Inside the interior impressed everyone too. Apparently the designers spent as much time designing the air vents in this generation GC as they did on the entire interior of the previous generation GC. And it shows.
Gone are miles of grainy plastics, replaced with quality materials and fabrics, a beautiful gauge cluster, and the luxurious looking Selec-Terrain control pad between the centre armrest and the shifter, reminiscent of the Audi’s MMI system in location, feel, and appearance. Driving position is comfortable, and I actually found better support in the Laredo’s cloth seats than in the Overland’s leather seats.
Rear legroom is very good, probably due to a 5 inch increase in wheelbase. Passive Entry and Keyless Go (you can leave your keys in your pocket to get in, start, stop, and lock the vehicle) are now standard on every model (at least in Canada) and so is dual zone climate control, Jeep’s removable cargo area LED flashlight, power 8 way driver’s seat, and the whole set of airbags.
The spare tire has been relocated inside, but the trunk floor appears to be of same height as before. One nice touch is the cargo hatch glass that has been redesigned to close softly and shut on its own after being pushed down, instead of being slammed like in the previous versions.
This new model has some new noise reducing features too. The doors don’t sound tinny, the engine compartment has heavy duty looking seals around the hood to minimize any emitting noise, and the outer fender wells have some sort of synthetic carpeting. Yes you read that correctly; if you put your hand in the outer wheel wells, you’ll feel the same type of synthetic material that you’d normally find lining vehicle trunks.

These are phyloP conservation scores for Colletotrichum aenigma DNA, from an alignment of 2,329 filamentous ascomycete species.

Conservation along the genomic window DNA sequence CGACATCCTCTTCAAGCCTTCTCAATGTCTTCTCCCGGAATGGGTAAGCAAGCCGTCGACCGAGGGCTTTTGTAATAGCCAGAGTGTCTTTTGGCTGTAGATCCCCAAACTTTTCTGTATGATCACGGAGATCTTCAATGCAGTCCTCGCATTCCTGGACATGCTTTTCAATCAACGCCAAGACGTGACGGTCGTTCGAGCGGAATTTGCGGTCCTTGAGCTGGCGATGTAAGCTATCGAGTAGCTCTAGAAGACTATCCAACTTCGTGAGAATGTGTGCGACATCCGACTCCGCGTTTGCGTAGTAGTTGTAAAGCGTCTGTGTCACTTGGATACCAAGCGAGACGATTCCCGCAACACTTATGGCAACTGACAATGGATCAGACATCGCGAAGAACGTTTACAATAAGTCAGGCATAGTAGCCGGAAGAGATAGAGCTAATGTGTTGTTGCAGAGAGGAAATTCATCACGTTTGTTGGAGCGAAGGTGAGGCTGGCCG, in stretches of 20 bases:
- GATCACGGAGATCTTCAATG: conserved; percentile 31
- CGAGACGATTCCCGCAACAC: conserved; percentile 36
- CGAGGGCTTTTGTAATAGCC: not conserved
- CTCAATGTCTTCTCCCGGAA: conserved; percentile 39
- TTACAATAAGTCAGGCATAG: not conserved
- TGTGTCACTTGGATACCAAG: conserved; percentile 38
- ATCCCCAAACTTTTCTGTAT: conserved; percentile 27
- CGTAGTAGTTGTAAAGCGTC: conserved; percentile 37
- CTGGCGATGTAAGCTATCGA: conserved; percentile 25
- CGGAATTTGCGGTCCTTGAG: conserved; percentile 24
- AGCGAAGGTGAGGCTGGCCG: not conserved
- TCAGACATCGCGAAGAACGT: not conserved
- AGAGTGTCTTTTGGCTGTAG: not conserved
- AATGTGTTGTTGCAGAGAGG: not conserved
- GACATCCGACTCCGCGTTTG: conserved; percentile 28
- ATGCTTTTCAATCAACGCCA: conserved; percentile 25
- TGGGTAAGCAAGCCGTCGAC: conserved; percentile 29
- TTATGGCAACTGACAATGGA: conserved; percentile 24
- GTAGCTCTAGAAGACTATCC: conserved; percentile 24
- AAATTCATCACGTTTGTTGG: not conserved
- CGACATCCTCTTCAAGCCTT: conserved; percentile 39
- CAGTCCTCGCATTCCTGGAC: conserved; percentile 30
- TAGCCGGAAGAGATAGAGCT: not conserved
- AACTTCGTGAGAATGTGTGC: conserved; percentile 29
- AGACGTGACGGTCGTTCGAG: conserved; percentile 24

The most impressive feature by far on this model would be the available Quadra Lift air suspension. With the suspension fully lifted, this Jeep’s stance reminded me of the Volkswagen Touareg [which has a similar feature], sleek body sitting high up with massive gaps between the fenders and the relatively low profile tires. Between the Park mode where the GC sits 1.5” below the normal ride height, and the Off Road 2 mode where it sits 2.8” above the normal ride height, there is 4.3” of height difference. For off-road guys who don’t want to upset their wives by installing crazy lift kits in their new SUVs, this seems like a perfect compromise.
One thing I’d be weary of is how well this suspension lasts over the years. It brings to mind all the old Range Rovers that are being converted from air suspension to coil springs. I also hope that these GC’s don’t end up looking like the old Lincolns from the 1990s with their failed air suspensions causing the ends to sag and drag on the road.
Overall I’m mostly pleased with the way this GC looks in and out. It definitely has the style to compete with the best, and it’s perfect for those who want luxury without showing off in a European luxury SUV, or massive domestic SUVs like the Navigator or Escalade. I think Jeep has a winner on its hands. The only thing better would be to equip it with a clean diesel. I can’t wait until these hit our showrooms.